Chip Tolentino typifies the male teen’s mindset as he desperately struggles between sexual fantasies and concentrating on the spelling assignments at hand. David Webber, a senior at West Springfield High School, is marvelous as Chip; he has also appeared in Thoroughly Modern Millie, Titanic and Into the Woods.

 

Kyle Boatwright excels as pigtailed Logainne Schwartzandgrubenierre, the youngest speller who strives to be perceived as totally normal, albeit having two gay dads as parents and a speech impediment. Quite a change from Kyle’s steamy appearance last year in Rent.

 

Kudos to Sue Crowther (stage manager), Mary Ann Scognamiglio (costumer), Mike Pandolfi and Jess Miller (lighting) for their talents, without which this show would not be nearly as fantastic .

 

A hit musical receiving critical and international acclaim, Tony Award winning Spelling Bee premiered on Broadway at the Circle in the Square Theatre on April 15, 2005, closing on January 20, 2008 after 1,136 performances.

 

Playing, unfortunately, to a less than full house here at Exit7, this production of The 25th Annual Putnam County Spelling Bee (a mouthful worth talking about) triumphantly delves into the psyche, revealing the pains of youth in striving for academic success. A great character study framed by clear dialog and lyrics, and one that teaches us all a little something, The 25th Annual Putnam County Spelling Bee is definitely worth a trip to Ludlow. You will be enlightened and entertained to the Nth degree with a laugh every minute.

Don’t miss it!

 

This show has been given a PG-13 rating for mature language and subject matter.

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Exit 7 Players Present

RENT

SEPTEMBER 30 - OCTOBER 2, 2011


                                                                                                  

Book, music and lyrics by Jonathan Larson

 

Directed by Meghan Lynn Allen       Produced by Rebecca Johnson and Lori Rodriguez

Musically Directed by Bill Martin       Choreographed by Amy Meek

September 30, October 1, 7, 8, 14, 15, 2011 at 8 pm and October 2, 9 and 16, 2011 at 2 pm. 

 

REVIEWED BY B.K. GRANT

RENT WINS AGAIN!

 

The winner of four Tony Awards and the Pulitzer Prize for Drama in 1996, Rent is a trip – a trip back to the days of dreams, aspirations and loving your neighbor. It’s a journey many of us remember well, one remembered fondly or with pangs of regret. Exit 7’s production of Rent tells the story of a year in the life of a group of young people from various sides of the street who strive to resolve conflicts, salvage their relationships and ‘make it’ in New York City’s Lower East Side.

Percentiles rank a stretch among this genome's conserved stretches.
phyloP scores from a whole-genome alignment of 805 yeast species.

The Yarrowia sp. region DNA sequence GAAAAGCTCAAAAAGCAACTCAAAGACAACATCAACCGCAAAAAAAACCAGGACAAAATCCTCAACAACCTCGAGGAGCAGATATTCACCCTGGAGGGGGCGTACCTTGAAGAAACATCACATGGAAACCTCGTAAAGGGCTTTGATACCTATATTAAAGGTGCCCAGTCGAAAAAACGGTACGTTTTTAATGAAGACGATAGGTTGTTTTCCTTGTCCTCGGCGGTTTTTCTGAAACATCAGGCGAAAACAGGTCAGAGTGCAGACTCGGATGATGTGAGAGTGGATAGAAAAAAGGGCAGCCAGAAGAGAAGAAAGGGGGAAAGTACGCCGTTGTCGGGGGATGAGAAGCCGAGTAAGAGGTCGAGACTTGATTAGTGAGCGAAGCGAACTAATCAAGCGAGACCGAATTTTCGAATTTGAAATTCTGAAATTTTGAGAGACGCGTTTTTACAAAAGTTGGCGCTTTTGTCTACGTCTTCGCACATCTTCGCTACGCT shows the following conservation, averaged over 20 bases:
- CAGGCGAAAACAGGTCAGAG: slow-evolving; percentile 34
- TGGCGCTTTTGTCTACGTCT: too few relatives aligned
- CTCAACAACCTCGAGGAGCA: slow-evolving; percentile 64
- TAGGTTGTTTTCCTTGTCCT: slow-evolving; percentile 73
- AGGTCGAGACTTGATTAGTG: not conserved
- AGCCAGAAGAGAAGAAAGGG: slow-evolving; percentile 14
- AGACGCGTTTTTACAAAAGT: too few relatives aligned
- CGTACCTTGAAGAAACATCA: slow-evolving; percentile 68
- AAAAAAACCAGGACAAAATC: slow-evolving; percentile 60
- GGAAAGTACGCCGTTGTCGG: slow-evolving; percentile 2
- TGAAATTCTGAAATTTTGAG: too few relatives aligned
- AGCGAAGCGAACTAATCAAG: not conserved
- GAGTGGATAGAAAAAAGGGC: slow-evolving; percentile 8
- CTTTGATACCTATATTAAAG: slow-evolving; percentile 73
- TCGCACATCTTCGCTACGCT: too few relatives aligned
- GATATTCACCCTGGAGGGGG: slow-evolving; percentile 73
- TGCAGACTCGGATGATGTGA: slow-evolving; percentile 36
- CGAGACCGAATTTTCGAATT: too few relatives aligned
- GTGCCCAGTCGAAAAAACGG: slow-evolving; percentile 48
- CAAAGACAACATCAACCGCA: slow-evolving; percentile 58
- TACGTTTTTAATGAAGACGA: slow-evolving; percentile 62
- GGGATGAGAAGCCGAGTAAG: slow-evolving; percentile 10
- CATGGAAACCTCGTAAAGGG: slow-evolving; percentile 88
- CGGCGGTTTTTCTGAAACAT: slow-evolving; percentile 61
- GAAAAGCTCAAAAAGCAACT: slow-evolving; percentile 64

The rent is due. There’s no heat. The electricity goes out regularly. Everyone’s nearly broke. It’s Christmas.

 

The company’s rendition of “Last Year’s Rent” expands on this scenario with a musical decision not pleasing to their landlord, Benjamin Coffin, III. In his first appearance on the Exit 7 stage, Silk Johnson is smooth in the role of a former member of ‘the group’, now a well-to-do property owner who, while appreciative of their situation, still wants the rent due him.

 

Josiah Durham offers a great portrayal of Mark Cohen, good friend and the play’s narrator, who weaves the tale of the characters’ personal circumstances regarding HIV and sexual identity. A struggling film maker, he feels capturing snippets of his friends’ lives just may net him that elusive contract.

 

Tom Collins is a computer genius – one of few in the group with a steady job. Josh Osborne lends his strong voice to this brainy New Yorker, projecting a self-assured persona. His romantic interest is Angel Dumott Schunard, a street entertainer and drag queen. Michael Garcia is perfectly cast as the sexy Angel, complete with five-inch heels and tights.

 

Michael Lorenzo is wonderful in the role of Roger Davis, Mark’s roommate and frustrated song writer. He evokes all the feeling of a tormented artist’s desperation to accomplish his goal before leaving this world in “One Song Glory”.